In other words, don't worry! People build babies on all sorts of diets with varying macronutrient ratios. Vegans are not at ANY higher risk of pregnancy complications or anything like that. Just listen to your body - it will tell you what you need. =)
post #6 of 10
Yes, those numbers are high...which is why I don't think I could ever meet them. Actually, I think, if you take the class, they recommend 60 (or was it 80) grams of protein per day.

And yes, too much protein can be bad. I read about a women who had her membranes stripped. She thought she ate too much protein.

Well, the Bradlely Method is good. Dr. Bradley delivered over 22,000 healthy babies using his method, which emphasizes on nutrition and certain exercises. I recommend The Bradley Method.
post #7 of 10
I question the high recs as well. When I had my son, I don't even think the doc mentioned it. I was aware of the 60g a day rec from a pregnancy book. I was pretty sick with him though, but as a typical omni, I'm sure I got that much after the first trimester.

With my DD I had a homebirth MW and she recommended 80-120 a day. I thought it sounded absurd but I aimed for it anyway. I wasn't quite as sick as I was with my son, so I'm sure I got that much (again, as an omni). It didn't do anything for me. In fact, I wonder if the extra protein contributed to my DD's very large size and possibly her brain damage. I don't blame my midwife. It's something all homebirth midwives I know recommend. They have their reasons. I just don't necessarily agree with them anymore.

It doesn't make sense to me that all our nutritional needs only go up a small percentage, but we'd need DOUBLE the protein. They are sure to tell you that you DON'T actually eat for two. You eat for ONE and then a tiny little baby. Why, if our calorie needs only go up by 16% (is that about right?), would we need double protein?

An extra 10-15g seems much more reasonable.
post #8 of 10
The one thing I have read, and that I tried to keep in mind when pregnant, is that sugar cravings in pregnancy are an indication that you might need more protein. So if I started craving sugar, I ate a higher protein snack. If I still wanted sugar afterwards, then I ate the sugar. At the time, I was lacto-ovo vegetarian, so I kept string cheese and eggs on hand for it. As a vegan, when I'm feeling the lack of protein (like when I've been traveling and living on bad salads and white pasta for a weekend), I grab a slice of super-firm tofu, spread peanut butter on it, and top it with Thai chili sauce.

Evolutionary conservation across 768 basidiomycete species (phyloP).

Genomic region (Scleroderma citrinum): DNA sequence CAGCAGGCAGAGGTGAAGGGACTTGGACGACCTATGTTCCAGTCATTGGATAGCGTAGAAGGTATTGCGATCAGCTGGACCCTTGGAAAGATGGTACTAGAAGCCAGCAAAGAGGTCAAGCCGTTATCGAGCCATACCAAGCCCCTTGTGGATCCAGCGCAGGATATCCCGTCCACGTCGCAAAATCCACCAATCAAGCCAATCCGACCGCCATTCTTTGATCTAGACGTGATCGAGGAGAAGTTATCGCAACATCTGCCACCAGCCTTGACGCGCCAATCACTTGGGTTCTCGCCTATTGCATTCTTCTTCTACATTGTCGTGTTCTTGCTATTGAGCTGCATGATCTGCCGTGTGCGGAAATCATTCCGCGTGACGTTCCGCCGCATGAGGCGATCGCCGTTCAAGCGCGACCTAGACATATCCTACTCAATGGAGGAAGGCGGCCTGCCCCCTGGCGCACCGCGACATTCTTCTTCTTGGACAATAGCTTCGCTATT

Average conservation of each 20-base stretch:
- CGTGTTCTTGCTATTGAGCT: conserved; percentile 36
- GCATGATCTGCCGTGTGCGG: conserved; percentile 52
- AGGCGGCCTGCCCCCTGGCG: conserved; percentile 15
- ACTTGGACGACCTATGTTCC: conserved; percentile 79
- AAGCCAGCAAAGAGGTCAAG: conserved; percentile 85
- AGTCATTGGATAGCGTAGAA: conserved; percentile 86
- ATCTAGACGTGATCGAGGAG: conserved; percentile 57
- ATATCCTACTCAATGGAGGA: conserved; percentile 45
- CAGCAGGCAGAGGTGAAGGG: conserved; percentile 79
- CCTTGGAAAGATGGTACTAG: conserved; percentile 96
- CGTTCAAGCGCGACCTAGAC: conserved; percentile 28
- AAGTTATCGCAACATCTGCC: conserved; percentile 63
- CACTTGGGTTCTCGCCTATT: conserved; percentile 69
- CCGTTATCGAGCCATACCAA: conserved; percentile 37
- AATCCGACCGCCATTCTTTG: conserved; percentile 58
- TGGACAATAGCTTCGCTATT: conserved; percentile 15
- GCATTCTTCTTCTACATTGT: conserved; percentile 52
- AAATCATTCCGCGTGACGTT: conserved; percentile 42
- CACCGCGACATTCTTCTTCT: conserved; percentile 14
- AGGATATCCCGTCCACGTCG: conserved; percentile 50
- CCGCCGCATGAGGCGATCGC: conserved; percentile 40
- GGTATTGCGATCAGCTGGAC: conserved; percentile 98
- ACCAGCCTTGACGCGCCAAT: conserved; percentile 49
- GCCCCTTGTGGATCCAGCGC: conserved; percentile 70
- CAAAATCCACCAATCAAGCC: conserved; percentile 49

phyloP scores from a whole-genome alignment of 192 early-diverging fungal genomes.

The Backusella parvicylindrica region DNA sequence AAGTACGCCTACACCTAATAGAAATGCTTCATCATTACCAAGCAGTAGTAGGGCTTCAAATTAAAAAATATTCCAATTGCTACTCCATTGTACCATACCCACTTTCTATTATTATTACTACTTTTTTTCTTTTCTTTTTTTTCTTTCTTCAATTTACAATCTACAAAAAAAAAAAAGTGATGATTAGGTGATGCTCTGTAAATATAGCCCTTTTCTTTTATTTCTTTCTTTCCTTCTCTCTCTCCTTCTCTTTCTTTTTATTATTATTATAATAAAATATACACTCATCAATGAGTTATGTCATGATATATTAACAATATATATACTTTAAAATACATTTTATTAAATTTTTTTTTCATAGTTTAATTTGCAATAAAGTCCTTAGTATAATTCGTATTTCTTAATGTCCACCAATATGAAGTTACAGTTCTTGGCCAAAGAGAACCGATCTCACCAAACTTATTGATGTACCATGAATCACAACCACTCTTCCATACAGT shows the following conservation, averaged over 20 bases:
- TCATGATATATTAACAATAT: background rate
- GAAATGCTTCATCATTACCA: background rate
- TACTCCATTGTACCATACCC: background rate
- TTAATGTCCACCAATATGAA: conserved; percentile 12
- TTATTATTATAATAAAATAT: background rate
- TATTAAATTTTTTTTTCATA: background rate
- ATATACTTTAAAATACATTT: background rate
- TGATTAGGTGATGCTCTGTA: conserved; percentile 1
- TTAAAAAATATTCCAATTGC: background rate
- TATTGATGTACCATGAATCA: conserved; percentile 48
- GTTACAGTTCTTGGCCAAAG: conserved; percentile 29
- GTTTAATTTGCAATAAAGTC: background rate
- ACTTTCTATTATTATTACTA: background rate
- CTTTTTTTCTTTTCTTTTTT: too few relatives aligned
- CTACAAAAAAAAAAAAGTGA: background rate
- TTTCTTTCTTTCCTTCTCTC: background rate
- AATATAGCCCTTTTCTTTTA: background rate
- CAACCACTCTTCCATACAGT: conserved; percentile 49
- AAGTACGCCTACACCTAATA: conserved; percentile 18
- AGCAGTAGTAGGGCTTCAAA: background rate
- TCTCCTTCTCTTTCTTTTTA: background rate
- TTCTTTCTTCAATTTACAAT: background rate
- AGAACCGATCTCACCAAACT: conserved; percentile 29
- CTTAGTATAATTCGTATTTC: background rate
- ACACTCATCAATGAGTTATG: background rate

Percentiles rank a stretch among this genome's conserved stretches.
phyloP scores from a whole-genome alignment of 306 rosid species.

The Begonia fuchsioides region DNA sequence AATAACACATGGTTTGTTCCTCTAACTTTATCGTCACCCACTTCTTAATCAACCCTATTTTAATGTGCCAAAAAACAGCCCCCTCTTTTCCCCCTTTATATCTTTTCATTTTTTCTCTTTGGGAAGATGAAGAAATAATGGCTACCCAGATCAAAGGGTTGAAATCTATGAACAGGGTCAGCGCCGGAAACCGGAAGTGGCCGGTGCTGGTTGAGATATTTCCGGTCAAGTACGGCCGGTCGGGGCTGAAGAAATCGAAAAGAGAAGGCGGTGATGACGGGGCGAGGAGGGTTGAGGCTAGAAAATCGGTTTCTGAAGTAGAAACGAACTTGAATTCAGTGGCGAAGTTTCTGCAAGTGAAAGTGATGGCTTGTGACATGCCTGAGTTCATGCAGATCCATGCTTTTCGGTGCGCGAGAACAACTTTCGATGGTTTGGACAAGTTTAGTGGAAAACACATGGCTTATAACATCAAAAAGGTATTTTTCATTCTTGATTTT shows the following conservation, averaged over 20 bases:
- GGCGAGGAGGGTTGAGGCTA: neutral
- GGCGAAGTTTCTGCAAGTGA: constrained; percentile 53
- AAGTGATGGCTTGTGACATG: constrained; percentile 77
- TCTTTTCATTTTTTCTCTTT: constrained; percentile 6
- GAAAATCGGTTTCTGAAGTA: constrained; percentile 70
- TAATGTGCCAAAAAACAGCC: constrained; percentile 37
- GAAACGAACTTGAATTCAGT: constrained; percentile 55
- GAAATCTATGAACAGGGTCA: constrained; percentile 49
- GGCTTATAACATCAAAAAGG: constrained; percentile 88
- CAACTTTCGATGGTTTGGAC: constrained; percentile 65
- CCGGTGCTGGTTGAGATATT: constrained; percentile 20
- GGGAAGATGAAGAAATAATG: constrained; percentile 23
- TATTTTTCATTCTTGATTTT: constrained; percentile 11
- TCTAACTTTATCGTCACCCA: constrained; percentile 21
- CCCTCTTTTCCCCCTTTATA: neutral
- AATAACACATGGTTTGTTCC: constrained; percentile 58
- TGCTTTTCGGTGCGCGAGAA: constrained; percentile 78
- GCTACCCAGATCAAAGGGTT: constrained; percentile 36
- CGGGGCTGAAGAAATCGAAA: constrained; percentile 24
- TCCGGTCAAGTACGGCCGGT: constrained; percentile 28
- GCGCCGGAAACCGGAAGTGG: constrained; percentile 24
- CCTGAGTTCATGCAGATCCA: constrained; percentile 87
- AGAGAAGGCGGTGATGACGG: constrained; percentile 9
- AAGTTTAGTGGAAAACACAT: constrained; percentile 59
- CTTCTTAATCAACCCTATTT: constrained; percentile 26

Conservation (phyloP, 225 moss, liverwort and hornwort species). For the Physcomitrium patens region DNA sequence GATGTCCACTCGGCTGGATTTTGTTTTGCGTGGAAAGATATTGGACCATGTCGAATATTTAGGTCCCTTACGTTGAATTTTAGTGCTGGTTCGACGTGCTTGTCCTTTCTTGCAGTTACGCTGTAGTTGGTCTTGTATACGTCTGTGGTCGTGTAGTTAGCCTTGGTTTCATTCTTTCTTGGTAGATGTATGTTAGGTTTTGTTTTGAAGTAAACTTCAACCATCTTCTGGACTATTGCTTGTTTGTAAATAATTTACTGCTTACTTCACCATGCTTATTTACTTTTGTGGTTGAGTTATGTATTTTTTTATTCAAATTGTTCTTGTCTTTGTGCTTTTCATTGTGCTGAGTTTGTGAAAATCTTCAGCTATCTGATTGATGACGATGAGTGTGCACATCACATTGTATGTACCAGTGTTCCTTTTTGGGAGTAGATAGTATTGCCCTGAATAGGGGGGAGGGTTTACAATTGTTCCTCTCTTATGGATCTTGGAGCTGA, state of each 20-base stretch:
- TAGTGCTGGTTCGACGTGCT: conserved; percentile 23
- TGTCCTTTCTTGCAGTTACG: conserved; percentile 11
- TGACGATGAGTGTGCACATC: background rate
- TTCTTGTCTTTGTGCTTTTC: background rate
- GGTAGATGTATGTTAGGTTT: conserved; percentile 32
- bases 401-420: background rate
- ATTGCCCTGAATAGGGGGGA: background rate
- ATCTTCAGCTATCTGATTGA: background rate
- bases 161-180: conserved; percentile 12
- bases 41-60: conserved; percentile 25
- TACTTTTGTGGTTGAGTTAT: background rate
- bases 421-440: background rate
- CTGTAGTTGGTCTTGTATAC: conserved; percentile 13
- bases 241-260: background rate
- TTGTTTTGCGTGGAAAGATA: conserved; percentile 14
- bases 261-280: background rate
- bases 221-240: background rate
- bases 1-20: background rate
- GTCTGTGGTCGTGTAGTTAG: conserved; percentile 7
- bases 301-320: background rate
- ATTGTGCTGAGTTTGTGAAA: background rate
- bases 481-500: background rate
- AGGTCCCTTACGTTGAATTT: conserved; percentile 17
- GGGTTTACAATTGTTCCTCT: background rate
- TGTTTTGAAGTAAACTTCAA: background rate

post #9 of 10
Quote:
Originally Posted by Sayward View Post
Those numbers are really high! . . . American's are so over-proteinated. It can actually be very detrimental!

Becoming Vegan (Davis and Melina) is considered that penultimate guide to plant-based living, and in the book they cite the RDA (from the world community, not US) as being between 60-66 grams of protein per day during pregnancy. I aimed for 65 and found I had no trouble at all metting it. In fact, some days I was up over 90 and was worried about getting too much!


My pregnancy was more stressful because my midwife was always telling me that "carbs" are bad, it's not possible to get enough protein, and "vegetarians make big babies" (in contrast to actual research...) She even had me monitor my glucose, and I discovered that my supposedly "high (whole grain, whole food) carb" diet meant that my blood sugar was remarkably stable, healthy and moderate...

Excessive protein is actually stressful to the kidneys and body in general. I followed the "Becoming Vegan" recommendations (which are close to the mainstream nutritionist recs) and had a perfectly healthy vegan pregnancy, birthing and baby. As long as you don't eat mainly raw and if you make an effort to eat protein with every meal and most snacks, it doesn't have to be a struggle. Beans/quinoa and nuts/nut butter were a huge help to me.

I think it's a bummer that the natural birth community has embraced without question the Brewer Diet. The "research" that supposedly supports it is not very strong. Preeclampsia is a complicated condition, and extremely high protein intake is not "the" answer, though good nutrition surely helps.
post #10 of 10
Thread Starter 
Thanks for all your replies. I agree that 80 grams is high; too high for me. I easily get in 60 grams, and since I am lacto ovo, it is prety easy to do since I love peanut butter, yogurt, and beans.

It was just starting to freak me out, all this talk about 80 grams and the Brewer diet and such. I had a good talk with my yoga teacher, though, and felt much more re assured. I still make a conscious effort about protein, because I would live on apples and almonds if I didn't most days, but I feel better consuming the 60 or so grams. And I'm glad it has all worked out pretty well for you!